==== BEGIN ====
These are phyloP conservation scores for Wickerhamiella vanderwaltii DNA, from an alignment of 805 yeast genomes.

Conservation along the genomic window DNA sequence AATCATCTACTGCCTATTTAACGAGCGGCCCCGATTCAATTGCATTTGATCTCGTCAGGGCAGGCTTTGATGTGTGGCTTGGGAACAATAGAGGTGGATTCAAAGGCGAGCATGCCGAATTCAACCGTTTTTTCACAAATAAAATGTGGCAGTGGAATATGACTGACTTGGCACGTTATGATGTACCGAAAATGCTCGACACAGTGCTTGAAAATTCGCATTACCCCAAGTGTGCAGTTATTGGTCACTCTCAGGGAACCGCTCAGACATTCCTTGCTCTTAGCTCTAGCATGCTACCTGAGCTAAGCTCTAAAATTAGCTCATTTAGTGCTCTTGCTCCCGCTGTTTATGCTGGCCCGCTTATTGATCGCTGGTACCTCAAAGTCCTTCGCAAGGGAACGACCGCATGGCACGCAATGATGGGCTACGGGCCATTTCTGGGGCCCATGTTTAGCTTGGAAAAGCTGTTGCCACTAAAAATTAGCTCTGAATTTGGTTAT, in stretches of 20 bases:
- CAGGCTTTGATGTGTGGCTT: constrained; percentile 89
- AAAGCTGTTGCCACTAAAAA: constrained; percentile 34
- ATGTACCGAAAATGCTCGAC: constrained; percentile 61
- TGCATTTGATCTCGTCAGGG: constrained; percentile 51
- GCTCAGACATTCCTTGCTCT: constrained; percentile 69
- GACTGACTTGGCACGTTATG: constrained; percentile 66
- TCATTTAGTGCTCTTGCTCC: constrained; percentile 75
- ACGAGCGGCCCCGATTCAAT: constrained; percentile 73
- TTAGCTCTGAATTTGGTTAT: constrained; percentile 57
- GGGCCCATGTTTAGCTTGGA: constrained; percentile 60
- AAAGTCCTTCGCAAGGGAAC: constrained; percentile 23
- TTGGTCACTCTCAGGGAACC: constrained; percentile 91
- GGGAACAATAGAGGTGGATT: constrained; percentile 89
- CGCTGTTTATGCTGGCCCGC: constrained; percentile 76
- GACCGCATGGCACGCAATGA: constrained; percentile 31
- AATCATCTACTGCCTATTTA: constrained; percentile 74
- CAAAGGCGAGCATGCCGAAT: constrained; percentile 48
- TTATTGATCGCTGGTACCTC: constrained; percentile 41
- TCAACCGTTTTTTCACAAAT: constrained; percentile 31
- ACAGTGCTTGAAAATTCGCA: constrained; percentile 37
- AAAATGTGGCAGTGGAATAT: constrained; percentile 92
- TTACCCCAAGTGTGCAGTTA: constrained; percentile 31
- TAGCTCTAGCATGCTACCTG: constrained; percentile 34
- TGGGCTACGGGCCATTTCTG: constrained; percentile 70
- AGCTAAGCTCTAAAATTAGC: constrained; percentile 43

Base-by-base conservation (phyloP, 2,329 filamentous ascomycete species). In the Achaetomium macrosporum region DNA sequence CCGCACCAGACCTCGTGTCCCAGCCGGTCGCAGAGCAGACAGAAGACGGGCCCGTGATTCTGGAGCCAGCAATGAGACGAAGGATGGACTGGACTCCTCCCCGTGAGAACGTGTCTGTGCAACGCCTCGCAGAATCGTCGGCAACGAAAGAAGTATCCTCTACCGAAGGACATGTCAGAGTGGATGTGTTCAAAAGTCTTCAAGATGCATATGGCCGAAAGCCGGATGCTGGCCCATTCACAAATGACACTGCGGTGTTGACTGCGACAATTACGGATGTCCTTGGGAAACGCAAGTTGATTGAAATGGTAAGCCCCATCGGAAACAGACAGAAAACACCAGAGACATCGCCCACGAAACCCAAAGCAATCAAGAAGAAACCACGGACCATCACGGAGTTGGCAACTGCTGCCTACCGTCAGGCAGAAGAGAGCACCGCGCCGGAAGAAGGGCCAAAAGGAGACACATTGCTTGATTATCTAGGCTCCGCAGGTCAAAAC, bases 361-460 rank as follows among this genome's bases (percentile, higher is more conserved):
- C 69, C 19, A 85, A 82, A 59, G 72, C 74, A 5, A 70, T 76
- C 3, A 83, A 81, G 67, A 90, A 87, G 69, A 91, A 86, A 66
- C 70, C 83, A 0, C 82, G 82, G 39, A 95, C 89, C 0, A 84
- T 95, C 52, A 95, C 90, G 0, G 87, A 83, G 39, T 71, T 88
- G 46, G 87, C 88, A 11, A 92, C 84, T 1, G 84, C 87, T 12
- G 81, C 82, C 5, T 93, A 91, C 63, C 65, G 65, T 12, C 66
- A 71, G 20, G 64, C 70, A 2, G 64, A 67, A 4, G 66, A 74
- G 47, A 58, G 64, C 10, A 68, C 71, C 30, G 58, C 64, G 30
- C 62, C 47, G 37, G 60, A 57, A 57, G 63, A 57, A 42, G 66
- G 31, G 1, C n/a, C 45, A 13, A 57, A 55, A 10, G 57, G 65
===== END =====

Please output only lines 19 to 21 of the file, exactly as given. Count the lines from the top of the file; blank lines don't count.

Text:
- CAAAGGCGAGCATGCCGAAT: constrained; percentile 48
- TTATTGATCGCTGGTACCTC: constrained; percentile 41
- TCAACCGTTTTTTCACAAAT: constrained; percentile 31